FSB personnel, needless to say, know all this full well themselves, which is why they force other agencies and departments – the Migration Service, say, or the Ministry of Education – to hunt for formal reasons to give this red light or that, thereby allowing the true motives to be kept hidden. In other words, the upshot is that the FSB deliberately and knowingly breaks the law when it interferes in the procedures of other agencies in order to monitor the ideological loyalty of individuals making applications to these agencies for whatever reason.
Even in the Soviet era, it was the exception rather than the rule for state agencies to act illegally – the USSR didn’t guarantee freedom of thought and legislatively codified its limitations. In today’s Russia, however, there would appear to exist an agency that restricts heterodox thinking without any legal grounds to do so, even as far as current Russian legislation is concerned (to say nothing of the “alien” norms of international law).
The FSB believes that Russian citizens love the regime, and social scientists ask whether or not this is the case
In this situation, the social sciences and humanities become targets for the ideological police. In the domain of the social sciences, universities and research centres are engaged in criticism: they do not toe the party line. We scholars and researchers critique the current state of affairs or some prior state of affairs (the government’s behaviour included) because this is the essence of our work. We’re interested in situations where some factor or other may take us by surprise, situations where conflict may be unearthed, situations whose reality is far removed from idealisations thereof. The FSB believes that Russian citizens love the regime, and social scientists ask whether or not this is the case. The very fact of such enquiries is sufficient to bring us into conflict with the FSB, since we’re effectively permitting ourselves to doubt the “undoubtable”.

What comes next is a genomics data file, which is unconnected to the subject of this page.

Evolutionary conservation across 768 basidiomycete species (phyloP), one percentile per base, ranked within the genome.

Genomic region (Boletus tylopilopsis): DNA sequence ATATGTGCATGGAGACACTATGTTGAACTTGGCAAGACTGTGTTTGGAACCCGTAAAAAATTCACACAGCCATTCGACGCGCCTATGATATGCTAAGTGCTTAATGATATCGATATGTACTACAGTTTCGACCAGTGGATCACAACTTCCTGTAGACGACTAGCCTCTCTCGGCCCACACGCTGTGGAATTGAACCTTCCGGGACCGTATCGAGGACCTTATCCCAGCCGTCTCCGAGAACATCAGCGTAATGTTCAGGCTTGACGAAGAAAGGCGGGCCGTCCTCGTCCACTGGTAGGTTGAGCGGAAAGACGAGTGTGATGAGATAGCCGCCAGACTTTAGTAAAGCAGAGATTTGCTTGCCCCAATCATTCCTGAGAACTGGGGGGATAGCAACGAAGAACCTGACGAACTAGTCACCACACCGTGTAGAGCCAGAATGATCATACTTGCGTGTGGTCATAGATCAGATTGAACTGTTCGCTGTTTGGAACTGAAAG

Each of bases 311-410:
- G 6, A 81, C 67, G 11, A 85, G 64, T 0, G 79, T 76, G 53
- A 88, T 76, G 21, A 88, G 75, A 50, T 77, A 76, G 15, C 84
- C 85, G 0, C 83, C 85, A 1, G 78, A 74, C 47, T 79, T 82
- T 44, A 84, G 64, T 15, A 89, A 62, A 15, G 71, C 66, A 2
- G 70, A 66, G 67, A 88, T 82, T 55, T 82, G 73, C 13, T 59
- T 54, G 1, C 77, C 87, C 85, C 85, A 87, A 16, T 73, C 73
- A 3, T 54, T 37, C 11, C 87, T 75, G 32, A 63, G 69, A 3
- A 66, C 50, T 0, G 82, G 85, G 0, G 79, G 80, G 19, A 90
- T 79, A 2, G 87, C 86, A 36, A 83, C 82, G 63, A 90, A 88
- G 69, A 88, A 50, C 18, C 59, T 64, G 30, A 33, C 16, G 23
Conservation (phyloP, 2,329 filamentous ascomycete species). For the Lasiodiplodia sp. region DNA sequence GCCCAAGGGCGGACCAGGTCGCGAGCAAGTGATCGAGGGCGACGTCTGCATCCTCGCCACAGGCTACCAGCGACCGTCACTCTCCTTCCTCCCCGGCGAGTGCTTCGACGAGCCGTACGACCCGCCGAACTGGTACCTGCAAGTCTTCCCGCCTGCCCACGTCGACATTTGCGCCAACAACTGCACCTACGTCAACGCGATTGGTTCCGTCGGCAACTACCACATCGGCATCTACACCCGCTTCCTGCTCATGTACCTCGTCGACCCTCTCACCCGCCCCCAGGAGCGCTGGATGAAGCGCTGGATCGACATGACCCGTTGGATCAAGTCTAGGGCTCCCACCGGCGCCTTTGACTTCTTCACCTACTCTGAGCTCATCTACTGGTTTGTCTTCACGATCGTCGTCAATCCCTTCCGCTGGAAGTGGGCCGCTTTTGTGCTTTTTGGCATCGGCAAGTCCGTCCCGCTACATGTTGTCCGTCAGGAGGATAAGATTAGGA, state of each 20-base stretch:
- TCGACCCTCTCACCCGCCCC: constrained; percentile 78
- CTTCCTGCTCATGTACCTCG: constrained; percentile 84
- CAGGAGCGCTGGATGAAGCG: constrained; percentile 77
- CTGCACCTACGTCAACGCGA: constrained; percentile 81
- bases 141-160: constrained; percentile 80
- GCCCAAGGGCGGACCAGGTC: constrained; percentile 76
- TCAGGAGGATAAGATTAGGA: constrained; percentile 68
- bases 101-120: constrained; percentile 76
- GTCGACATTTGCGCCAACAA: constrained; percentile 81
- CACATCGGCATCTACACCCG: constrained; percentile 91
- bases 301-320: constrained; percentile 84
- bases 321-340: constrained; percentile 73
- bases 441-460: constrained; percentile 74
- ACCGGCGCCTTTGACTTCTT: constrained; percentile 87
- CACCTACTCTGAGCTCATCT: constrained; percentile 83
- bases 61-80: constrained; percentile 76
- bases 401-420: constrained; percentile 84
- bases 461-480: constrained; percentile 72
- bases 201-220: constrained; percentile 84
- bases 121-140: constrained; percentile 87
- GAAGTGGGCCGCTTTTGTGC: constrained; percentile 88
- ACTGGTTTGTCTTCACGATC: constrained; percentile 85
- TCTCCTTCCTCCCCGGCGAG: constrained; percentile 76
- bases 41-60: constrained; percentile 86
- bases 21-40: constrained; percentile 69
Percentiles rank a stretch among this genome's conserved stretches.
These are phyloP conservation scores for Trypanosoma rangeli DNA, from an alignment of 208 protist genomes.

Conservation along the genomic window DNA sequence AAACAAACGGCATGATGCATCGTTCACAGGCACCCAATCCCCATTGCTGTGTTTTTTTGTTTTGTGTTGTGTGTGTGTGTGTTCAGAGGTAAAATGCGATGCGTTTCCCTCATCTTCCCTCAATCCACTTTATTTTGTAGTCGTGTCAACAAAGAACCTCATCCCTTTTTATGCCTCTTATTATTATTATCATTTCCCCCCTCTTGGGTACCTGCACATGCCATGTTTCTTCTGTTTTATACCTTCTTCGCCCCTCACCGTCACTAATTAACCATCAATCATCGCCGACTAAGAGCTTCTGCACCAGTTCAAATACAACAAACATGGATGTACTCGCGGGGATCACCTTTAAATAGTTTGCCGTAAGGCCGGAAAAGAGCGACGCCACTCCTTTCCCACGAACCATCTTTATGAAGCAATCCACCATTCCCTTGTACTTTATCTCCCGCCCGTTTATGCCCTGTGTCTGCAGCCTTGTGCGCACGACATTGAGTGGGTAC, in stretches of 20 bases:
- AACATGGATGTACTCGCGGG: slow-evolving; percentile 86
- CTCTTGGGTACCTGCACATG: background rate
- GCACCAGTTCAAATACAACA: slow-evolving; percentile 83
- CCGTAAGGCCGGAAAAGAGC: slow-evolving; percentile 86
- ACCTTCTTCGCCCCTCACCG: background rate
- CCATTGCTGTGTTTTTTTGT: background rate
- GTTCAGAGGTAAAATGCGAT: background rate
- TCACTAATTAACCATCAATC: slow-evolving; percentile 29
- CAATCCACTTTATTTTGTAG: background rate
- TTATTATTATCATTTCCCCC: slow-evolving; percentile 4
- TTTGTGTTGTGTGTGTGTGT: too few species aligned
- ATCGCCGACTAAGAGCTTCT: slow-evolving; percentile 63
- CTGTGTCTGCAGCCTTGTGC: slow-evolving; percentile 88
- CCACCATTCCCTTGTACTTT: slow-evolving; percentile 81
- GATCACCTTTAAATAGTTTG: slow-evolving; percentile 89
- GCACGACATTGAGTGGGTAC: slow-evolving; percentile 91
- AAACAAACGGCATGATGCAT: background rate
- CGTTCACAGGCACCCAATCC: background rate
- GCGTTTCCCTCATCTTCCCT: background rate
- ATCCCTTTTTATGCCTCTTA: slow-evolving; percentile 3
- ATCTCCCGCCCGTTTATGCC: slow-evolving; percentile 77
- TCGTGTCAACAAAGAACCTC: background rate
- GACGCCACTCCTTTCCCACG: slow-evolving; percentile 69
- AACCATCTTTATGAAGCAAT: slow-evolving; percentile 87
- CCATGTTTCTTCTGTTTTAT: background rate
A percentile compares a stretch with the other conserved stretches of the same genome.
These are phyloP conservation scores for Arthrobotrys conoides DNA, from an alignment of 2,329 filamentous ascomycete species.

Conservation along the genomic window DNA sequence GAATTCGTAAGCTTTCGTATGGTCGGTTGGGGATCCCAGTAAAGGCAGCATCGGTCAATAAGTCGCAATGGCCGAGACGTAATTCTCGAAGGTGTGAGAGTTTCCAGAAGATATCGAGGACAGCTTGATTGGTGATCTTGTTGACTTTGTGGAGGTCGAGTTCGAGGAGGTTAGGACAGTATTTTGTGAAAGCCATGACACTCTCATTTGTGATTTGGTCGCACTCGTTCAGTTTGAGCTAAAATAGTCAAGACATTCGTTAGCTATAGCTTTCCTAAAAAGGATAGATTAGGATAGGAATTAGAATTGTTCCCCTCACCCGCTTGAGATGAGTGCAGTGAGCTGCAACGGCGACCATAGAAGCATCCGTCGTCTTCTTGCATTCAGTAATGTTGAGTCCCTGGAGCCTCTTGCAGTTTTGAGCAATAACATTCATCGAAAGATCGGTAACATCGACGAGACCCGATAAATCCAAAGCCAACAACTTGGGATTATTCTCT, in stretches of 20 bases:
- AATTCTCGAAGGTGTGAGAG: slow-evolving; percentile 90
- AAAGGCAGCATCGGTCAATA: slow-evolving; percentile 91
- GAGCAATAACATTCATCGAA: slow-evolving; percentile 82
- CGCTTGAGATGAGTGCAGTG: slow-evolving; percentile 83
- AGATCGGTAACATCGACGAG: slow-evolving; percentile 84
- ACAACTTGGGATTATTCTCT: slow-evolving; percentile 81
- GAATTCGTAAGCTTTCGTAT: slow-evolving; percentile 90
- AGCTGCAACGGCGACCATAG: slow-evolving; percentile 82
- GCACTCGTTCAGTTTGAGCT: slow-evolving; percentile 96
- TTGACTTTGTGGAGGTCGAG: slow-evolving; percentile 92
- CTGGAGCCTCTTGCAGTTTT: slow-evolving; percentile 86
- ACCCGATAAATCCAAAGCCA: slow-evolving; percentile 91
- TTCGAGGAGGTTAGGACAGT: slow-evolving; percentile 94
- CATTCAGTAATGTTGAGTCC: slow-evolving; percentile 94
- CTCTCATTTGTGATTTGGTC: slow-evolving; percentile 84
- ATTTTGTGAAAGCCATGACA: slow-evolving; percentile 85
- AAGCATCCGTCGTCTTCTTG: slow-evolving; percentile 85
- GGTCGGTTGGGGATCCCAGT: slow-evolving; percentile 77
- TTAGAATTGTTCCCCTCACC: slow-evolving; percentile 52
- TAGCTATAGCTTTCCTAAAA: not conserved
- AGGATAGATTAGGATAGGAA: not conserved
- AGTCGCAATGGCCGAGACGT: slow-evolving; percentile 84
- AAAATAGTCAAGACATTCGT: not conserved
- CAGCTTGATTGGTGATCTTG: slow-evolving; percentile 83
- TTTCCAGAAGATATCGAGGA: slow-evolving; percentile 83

The stories surrounding the EUSP and Evgeny Shtorn, which have brought this conflict into sharp focus, testify to the fact that Soviet-era institutions of ideological control are being resurrected in a post-Soviet political reality and becoming progressively more powerful. But existing as they do in this new reality – and specifically against the backdrop of the norms established by the Constitution of 1993 – these institutions also undoubtedly contravene the law. They have no place in the new Russia, yet they’ve already become entrenched in it.
The ideological department of the FSB cannot vindicate its right to exist in the current legal environment, since we, the citizens of Russia, do have the right to think differently, to criticise the authorities, to refuse loyalty to the regime. Our value systems are diverse: they don’t all follow the same template. Some of us support LGBT rights, and some of us do not; we can hold different views on gender equality and the country’s historical experience, vote for different presidential candidates, have preferences for different films and plays. In theory, this diversity of worldviews is legally unrestricted, and the “traditionalism” (or otherwise) of your values legally inconsequential. “In theory” being, once again, the operative phrase.
In reality, we’re all being monitored by an ideological morality police who are guided by ignorant interpretations of American political scientists.
Translated by Leo Shtutin.